Dear Carol: There’s probably no right answer to what I’m asking but I felt the need to write just for comfort. My mother died when I was in my teens, so Dad has been the only parent that I’ve had for more than 20 years. I have no siblings. Dad’s now in his 70s and has been diagnosed with prostate cancer. He’s beaten both melanoma and lung cancer in the past, but he tells me that this cancer should be slow-growing and that he’ll probably die before it’s a problem so he doesn’t want to treat it. I want him to go full-on with every treatment possible. I watched both of my parents fight cancer, so I know that it’s horrible to go through treatment, but I don’t want to lose him! How do I accept that fact that he’s taking this route? — LM.
Dear LM: My heart goes out to you. Losing your mom when you were so young and your resulting extra closeness with your dad has to make this very tough news for you to bear.
For several decades, most likely starting with the successes brought on by antibiotics and other advances in modern medicine, the general attitude of the medical community was that no matter what, all illness must be fought. Now, with more understanding that quality of life is a complicated concept, their advice is becoming more nuanced.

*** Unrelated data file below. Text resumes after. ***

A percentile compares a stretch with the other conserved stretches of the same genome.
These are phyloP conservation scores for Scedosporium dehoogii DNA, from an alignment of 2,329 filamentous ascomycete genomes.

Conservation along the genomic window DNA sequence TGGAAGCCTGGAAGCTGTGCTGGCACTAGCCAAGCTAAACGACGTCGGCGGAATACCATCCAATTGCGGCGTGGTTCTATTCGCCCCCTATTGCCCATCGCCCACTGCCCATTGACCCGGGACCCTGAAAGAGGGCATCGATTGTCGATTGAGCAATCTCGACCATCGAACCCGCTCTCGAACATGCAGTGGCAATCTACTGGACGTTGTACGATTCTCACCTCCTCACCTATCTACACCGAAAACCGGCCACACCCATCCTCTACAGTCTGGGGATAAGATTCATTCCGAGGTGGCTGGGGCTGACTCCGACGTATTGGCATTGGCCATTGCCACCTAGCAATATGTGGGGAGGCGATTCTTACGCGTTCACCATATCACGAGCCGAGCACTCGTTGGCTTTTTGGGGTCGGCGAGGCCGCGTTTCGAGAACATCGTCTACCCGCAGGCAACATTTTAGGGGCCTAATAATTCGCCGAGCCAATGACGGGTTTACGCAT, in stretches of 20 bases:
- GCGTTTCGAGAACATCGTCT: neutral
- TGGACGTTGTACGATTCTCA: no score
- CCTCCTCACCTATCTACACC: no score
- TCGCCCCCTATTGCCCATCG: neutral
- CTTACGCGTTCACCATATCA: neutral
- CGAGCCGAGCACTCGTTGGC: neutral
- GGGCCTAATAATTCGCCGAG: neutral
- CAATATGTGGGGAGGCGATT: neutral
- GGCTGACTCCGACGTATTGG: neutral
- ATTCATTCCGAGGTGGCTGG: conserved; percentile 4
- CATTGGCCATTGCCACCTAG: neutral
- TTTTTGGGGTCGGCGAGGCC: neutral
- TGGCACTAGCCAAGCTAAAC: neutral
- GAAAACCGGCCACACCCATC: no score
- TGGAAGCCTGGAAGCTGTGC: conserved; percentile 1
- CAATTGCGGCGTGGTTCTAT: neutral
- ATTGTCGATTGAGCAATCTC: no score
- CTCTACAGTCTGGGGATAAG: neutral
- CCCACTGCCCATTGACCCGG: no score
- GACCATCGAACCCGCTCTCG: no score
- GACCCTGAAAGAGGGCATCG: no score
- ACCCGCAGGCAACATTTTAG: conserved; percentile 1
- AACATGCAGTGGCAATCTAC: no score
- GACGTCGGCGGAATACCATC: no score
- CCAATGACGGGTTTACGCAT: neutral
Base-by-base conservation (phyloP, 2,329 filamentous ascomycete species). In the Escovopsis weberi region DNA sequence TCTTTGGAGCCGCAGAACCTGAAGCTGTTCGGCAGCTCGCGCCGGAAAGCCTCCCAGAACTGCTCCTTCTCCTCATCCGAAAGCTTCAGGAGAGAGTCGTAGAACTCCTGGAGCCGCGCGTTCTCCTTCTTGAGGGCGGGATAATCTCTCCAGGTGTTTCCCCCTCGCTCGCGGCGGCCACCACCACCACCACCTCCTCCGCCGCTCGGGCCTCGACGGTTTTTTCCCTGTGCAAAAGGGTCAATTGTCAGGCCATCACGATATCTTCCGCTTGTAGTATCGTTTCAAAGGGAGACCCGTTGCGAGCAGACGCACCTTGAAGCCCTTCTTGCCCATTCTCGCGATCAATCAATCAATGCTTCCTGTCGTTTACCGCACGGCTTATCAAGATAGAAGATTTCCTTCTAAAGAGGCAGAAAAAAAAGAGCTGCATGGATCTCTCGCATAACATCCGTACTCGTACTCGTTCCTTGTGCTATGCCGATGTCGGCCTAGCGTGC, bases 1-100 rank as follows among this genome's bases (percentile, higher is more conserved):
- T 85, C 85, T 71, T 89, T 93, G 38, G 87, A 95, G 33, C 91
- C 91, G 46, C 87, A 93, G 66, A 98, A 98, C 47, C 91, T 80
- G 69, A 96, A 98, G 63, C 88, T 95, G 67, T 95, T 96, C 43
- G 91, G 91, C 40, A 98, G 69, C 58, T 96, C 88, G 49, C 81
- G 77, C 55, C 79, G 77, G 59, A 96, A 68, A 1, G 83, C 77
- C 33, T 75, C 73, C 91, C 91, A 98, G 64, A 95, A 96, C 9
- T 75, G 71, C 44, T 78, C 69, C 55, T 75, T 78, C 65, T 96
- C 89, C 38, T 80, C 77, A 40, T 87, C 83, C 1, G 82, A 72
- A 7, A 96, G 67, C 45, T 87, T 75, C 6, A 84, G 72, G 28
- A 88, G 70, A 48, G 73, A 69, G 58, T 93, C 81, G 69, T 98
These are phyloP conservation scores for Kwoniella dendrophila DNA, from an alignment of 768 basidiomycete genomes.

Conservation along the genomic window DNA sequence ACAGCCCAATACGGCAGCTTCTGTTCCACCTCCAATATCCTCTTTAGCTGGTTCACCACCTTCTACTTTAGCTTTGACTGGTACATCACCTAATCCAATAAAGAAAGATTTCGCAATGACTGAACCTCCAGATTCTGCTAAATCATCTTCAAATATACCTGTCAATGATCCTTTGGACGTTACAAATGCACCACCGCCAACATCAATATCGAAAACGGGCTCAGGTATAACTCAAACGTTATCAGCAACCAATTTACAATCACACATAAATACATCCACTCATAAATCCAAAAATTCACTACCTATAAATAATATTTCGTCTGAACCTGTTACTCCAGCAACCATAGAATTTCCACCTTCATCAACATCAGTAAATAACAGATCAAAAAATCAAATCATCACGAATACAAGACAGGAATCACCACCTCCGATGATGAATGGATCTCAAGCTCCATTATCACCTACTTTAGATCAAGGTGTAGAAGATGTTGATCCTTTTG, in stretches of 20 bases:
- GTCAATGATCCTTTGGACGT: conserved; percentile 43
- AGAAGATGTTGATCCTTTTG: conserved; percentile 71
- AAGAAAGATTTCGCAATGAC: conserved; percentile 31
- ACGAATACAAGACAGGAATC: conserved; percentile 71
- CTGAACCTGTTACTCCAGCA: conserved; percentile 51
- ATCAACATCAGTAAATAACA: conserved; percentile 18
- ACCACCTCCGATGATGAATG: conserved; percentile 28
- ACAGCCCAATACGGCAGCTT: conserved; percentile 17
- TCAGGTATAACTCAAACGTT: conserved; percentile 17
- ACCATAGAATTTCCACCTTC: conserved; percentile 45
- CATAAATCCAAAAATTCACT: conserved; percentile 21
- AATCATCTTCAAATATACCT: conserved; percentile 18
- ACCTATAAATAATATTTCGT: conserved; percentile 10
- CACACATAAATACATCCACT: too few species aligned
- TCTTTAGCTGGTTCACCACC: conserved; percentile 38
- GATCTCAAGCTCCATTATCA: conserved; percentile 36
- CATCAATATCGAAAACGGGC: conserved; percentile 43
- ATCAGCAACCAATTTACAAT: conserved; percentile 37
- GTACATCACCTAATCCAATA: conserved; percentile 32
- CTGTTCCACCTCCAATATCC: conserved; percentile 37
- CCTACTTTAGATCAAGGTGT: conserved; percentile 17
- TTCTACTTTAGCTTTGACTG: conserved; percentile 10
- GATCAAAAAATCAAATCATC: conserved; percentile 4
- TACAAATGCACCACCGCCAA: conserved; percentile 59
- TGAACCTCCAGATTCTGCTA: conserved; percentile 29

Most doctors will tell older patients that treatment options, including opting out of treatment, should take into consideration unique health concerns as well as personal choice. A 70-year-old in great health may opt for cancer treatment because there’s a reasonable expectation that this person will be able to live a fulfilling life for a significant number of years after treatment ends. A person of the same age who is in less-vigorous health may find that the rigors of cancer treatment are simply not worth the fight because even if they get through it, their quality of life would likely be poor.
It seems that your dad and his doctor have decided on the second approach. It is, to many, incredibly painful to lose a parent no matter what their age, LM, and your history of losing your mom so young makes this even harder for you than for most people.
Still, I believe that you want the best for your dad and that part of you understands his feeling that he's had enough of fighting cancer. He just wants to live out his life in peace. You could ask your dad if you can go with him to the doctor and have the doctor explain their joint thinking to you. Hearing it straight from a medical person can often help with acceptance.
You might, also, want to research palliative care, and even hospice, since having that foundation will help you understand that your dad isn't giving up. He's just taking an alternate route and there is a plan for the future should he need it.
Carol Bradley Bursack is a veteran caregiver and an established columnist. She is also a blogger, and the author of “Minding Our Elders: Caregivers Share Their Personal Stories.” Bradley Bursack hosts a website supporting caregivers and elders at www.mindingourelders.com. She can be reached at firstname.lastname@example.org.